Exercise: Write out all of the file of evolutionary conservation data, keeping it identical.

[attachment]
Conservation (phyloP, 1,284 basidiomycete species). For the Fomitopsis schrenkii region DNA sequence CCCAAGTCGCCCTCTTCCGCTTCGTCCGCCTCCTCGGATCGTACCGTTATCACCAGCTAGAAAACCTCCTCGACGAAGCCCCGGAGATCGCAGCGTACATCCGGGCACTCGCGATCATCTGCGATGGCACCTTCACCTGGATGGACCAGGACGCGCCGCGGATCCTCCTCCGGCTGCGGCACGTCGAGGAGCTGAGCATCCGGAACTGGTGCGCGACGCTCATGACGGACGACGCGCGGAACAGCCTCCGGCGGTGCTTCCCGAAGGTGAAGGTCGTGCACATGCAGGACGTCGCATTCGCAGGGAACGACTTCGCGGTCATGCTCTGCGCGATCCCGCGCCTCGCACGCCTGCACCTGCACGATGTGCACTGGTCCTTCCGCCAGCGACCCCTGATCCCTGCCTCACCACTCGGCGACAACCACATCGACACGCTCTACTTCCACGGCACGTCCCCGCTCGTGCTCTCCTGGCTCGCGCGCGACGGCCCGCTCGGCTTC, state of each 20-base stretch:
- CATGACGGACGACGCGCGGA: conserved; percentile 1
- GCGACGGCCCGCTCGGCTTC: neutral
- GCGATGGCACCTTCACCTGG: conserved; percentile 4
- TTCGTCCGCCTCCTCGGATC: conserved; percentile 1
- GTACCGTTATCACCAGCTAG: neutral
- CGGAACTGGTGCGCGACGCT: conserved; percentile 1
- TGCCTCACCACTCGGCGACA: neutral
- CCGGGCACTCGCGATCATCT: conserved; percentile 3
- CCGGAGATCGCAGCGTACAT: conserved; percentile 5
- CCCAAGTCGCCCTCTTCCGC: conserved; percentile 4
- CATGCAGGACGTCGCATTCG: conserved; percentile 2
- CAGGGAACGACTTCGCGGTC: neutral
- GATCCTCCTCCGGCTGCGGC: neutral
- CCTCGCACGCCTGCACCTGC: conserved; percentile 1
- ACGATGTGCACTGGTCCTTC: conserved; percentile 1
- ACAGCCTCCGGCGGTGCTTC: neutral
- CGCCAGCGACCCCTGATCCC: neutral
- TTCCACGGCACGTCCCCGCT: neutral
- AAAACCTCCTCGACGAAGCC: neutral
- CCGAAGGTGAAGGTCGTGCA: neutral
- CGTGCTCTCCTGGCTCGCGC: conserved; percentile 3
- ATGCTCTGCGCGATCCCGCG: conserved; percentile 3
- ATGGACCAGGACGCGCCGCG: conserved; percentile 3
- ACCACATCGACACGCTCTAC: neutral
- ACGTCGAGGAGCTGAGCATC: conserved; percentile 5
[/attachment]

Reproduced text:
Conservation (phyloP, 1,284 basidiomycete species). For the Fomitopsis schrenkii region DNA sequence CCCAAGTCGCCCTCTTCCGCTTCGTCCGCCTCCTCGGATCGTACCGTTATCACCAGCTAGAAAACCTCCTCGACGAAGCCCCGGAGATCGCAGCGTACATCCGGGCACTCGCGATCATCTGCGATGGCACCTTCACCTGGATGGACCAGGACGCGCCGCGGATCCTCCTCCGGCTGCGGCACGTCGAGGAGCTGAGCATCCGGAACTGGTGCGCGACGCTCATGACGGACGACGCGCGGAACAGCCTCCGGCGGTGCTTCCCGAAGGTGAAGGTCGTGCACATGCAGGACGTCGCATTCGCAGGGAACGACTTCGCGGTCATGCTCTGCGCGATCCCGCGCCTCGCACGCCTGCACCTGCACGATGTGCACTGGTCCTTCCGCCAGCGACCCCTGATCCCTGCCTCACCACTCGGCGACAACCACATCGACACGCTCTACTTCCACGGCACGTCCCCGCTCGTGCTCTCCTGGCTCGCGCGCGACGGCCCGCTCGGCTTC, state of each 20-base stretch:
- CATGACGGACGACGCGCGGA: conserved; percentile 1
- GCGACGGCCCGCTCGGCTTC: neutral
- GCGATGGCACCTTCACCTGG: conserved; percentile 4
- TTCGTCCGCCTCCTCGGATC: conserved; percentile 1
- GTACCGTTATCACCAGCTAG: neutral
- CGGAACTGGTGCGCGACGCT: conserved; percentile 1
- TGCCTCACCACTCGGCGACA: neutral
- CCGGGCACTCGCGATCATCT: conserved; percentile 3
- CCGGAGATCGCAGCGTACAT: conserved; percentile 5
- CCCAAGTCGCCCTCTTCCGC: conserved; percentile 4
- CATGCAGGACGTCGCATTCG: conserved; percentile 2
- CAGGGAACGACTTCGCGGTC: neutral
- GATCCTCCTCCGGCTGCGGC: neutral
- CCTCGCACGCCTGCACCTGC: conserved; percentile 1
- ACGATGTGCACTGGTCCTTC: conserved; percentile 1
- ACAGCCTCCGGCGGTGCTTC: neutral
- CGCCAGCGACCCCTGATCCC: neutral
- TTCCACGGCACGTCCCCGCT: neutral
- AAAACCTCCTCGACGAAGCC: neutral
- CCGAAGGTGAAGGTCGTGCA: neutral
- CGTGCTCTCCTGGCTCGCGC: conserved; percentile 3
- ATGCTCTGCGCGATCCCGCG: conserved; percentile 3
- ATGGACCAGGACGCGCCGCG: conserved; percentile 3
- ACCACATCGACACGCTCTAC: neutral
- ACGTCGAGGAGCTGAGCATC: conserved; percentile 5